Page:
In parallel with the rise of ETFs has been cheaper and cheaper access to greater and greater amounts of data. The explosion in the internet and “big data” has made quantitative, model-driven investing more and more accessible. We are proud to say that we were at the forefront of two of the most transformative industry trends of our generation – using models to drive investing, and using ETFs as the vehicle for investing. Over 17 years later, TimingCube, and our follow-on sites like FP Research, continue to offer investors investment models that seek to generate excellent returns with minimal risk, profiting regardless of whether we are in a bull or bear market. Our approach, a unique niche investment approach when we started, has become much more mainstream. It will be fascinating to see how investors respond to the next bear market; how the increasing use of models and ETFs impact the ability of investors to navigate the turbulence successfully. We know that our subscribers will be just fine. Watching our models ride through two bear market storms has proven that.
Stocks continue to be defined by late summer turbulence. Nonetheless, support remains for the S&P 500 at 2800 after another test this week, while most domestic market indexes hold within striking distance of new high ground. Turkey’s currency crisis continued weighing on investors in the Monday session, driving stocks lower by -0.4%. The Turkish currency bounced back Tuesday and so did the stock market. The relief rally recouped all the prior day’s loss with a +0.6% lift. Retailers began their week of earnings in strong form with Home Depot (HD) handily outperforming. The retail ETF (XRT) rose +2% on the day. The surging U.S. dollar combined with building stockpiles of crude oil and a weakening economic report from China all served to give stocks a headache Wednesday. The broad market tumbled -0.8% with the Nasdaq losing well over -1%. Retailers came undone when big box store Macy’s (M) underwhelmed investors with its report (despite raising its outlook and beating earnings projections!). The big M was slammed by -16%. Anything related to commodities and/or affected by the rising U.S. dollar (read: international stocks and bonds) also got taken to the woodshed Wednesday. Buyers bought the dip yet again, however, as rumors of U.S.-China trade talks gave investors some optimism that the tariff wars might ease. The S&P 500 added +0.8% while the Dow Industrials, which have been far more sensitive to the trade issues, rose by double that amount. Friday continued the rebound with China-U.S. talk rumors once again the fuel for optimism. The market hopped higher by +0.3%. Retailers bounced back with Nordstrom (JWN) and Walmart (WMT) both jumping on good earnings reports. By contrast, semiconductor makers can’t get any love these days. Nvidia (NVDA) and Applied Materials (AMAT) both offered better-than-expected earnings; soft guidance, however, sent their shares tumbling leading the Nasdaq to underperform.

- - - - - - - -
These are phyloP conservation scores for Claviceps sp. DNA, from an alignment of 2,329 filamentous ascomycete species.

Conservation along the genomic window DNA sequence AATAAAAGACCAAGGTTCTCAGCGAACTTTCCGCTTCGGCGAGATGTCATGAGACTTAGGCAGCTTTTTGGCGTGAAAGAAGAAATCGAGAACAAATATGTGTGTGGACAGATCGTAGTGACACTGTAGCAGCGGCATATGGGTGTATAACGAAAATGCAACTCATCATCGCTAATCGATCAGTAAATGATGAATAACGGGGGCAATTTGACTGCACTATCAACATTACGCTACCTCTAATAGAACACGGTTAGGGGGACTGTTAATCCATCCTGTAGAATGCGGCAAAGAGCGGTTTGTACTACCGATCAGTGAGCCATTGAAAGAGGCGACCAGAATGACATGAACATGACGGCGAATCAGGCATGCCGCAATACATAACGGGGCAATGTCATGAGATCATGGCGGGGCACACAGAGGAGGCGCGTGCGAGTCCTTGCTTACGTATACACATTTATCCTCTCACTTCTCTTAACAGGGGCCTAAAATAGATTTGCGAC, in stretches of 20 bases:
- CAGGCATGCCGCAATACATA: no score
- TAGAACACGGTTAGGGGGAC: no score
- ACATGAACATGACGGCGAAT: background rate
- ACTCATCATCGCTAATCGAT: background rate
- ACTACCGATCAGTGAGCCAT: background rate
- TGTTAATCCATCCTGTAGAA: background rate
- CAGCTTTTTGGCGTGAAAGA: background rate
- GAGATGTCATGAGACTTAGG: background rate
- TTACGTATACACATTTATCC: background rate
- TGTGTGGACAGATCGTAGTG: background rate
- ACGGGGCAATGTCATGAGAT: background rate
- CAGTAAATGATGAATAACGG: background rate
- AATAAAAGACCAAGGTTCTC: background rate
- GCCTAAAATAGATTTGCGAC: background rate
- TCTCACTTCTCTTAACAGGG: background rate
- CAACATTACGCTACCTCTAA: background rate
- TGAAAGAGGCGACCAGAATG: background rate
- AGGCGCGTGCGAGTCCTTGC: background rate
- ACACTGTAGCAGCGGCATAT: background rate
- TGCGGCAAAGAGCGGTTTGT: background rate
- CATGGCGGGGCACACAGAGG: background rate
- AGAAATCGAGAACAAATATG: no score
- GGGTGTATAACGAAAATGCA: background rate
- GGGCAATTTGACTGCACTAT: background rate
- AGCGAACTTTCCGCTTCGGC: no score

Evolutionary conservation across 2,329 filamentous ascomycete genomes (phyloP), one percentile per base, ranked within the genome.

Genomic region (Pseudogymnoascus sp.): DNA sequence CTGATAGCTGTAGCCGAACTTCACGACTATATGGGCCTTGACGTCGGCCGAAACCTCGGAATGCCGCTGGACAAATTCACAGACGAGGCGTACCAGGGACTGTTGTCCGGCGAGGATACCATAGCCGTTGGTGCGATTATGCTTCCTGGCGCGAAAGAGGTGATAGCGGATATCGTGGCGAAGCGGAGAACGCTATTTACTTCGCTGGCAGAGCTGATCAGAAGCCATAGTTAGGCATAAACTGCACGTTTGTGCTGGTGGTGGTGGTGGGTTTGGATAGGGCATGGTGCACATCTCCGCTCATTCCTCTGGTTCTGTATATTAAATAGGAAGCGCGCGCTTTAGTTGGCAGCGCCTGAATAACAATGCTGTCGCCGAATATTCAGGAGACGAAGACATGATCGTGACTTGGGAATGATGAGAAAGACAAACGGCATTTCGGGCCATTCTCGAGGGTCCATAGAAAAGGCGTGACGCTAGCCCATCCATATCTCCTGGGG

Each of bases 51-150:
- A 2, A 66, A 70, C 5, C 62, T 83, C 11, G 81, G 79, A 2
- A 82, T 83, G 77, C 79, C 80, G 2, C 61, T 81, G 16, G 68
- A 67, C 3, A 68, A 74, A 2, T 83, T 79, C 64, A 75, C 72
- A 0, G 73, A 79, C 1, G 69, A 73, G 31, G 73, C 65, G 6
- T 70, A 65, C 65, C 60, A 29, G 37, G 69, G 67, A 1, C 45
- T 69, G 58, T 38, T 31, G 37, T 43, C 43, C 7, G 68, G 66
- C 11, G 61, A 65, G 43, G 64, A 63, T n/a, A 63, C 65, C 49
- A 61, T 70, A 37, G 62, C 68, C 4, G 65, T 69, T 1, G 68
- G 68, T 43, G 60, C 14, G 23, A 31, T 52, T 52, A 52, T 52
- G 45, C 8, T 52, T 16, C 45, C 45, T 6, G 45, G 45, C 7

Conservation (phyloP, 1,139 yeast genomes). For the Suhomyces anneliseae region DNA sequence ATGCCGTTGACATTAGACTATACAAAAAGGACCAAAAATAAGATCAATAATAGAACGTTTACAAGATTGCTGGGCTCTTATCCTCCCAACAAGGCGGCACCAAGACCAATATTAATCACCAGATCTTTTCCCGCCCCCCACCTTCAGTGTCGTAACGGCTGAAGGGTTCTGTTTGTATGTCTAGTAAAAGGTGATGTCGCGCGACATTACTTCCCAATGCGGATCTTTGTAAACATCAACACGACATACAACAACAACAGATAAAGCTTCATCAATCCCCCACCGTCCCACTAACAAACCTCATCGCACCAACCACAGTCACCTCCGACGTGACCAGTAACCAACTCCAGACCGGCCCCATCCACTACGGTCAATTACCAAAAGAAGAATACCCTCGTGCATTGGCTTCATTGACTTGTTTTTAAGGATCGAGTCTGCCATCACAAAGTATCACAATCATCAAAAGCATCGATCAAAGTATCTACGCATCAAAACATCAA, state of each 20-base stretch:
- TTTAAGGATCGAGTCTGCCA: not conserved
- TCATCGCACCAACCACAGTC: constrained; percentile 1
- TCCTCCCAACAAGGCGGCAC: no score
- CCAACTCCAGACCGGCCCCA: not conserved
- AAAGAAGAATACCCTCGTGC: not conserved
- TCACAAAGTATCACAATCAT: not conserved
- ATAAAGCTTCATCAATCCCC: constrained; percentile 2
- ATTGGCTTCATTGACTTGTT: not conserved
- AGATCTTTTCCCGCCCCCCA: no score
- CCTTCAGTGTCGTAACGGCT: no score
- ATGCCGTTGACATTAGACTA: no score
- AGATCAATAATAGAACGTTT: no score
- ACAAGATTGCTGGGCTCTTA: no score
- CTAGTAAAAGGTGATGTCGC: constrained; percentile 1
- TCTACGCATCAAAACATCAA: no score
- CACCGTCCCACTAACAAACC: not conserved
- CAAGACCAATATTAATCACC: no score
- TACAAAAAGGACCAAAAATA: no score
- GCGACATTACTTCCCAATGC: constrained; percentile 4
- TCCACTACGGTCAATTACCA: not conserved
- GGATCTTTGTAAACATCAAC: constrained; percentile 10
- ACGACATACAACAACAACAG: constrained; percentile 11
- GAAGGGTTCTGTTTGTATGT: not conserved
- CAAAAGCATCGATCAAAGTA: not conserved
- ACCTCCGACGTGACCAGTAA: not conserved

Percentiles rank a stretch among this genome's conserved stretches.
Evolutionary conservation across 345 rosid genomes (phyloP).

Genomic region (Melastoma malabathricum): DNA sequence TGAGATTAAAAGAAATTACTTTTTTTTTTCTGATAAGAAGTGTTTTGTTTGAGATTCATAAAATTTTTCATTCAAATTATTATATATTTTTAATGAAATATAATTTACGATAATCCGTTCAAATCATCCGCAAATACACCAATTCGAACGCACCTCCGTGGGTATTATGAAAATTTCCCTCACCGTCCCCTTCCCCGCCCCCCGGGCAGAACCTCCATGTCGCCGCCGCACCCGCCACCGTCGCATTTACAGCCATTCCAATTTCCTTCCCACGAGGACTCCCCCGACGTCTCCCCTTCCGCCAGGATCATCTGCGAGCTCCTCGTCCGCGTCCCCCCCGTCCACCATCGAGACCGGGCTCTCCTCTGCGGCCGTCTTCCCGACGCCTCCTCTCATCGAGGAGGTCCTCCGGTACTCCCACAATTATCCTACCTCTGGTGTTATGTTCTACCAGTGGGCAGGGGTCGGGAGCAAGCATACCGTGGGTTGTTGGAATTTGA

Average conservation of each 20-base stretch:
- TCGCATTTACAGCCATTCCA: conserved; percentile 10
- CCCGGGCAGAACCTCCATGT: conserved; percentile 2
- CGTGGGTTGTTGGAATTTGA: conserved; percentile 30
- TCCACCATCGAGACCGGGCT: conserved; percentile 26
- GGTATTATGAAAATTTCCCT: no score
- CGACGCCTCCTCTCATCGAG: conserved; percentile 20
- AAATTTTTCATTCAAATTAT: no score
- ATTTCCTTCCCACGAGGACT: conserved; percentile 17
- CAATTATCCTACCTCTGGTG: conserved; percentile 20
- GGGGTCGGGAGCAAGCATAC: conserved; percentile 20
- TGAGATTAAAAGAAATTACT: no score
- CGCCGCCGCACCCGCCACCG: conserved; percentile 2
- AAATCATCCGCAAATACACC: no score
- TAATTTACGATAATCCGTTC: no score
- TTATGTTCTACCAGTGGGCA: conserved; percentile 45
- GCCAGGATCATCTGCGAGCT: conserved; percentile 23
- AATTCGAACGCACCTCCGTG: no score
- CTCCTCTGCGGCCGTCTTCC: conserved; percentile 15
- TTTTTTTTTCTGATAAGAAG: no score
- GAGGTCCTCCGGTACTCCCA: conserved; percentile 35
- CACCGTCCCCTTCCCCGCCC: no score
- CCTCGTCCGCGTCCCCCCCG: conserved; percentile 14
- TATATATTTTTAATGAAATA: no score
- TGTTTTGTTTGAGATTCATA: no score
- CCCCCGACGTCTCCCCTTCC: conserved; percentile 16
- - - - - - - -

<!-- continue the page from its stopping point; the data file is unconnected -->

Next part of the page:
Investors this week again showed a preference for buying any weakness in the market. A brief visit to 2800 on the S&P 500 (SPY) found buyers for the fourth time in five weeks. The index managed a +0.67% rise, its sixth gain out of the past seven weeks as stocks, domestically, continue to mostly grind upward. The Nasdaq 100 (QQQ) has encountered a touch more challenge recently as noted by the semiconductor comments above. For this week, the Nasdaq dipped -0.37%. The small-cap Russell 2000 (IWM) continued treading water, up +0.49% on the week. Unlike the S&P 500, neither of these indexes has been able to build on an early July pop upward. But neither have they shrunk back, coiling for their next move.
Warm wishes and until next week.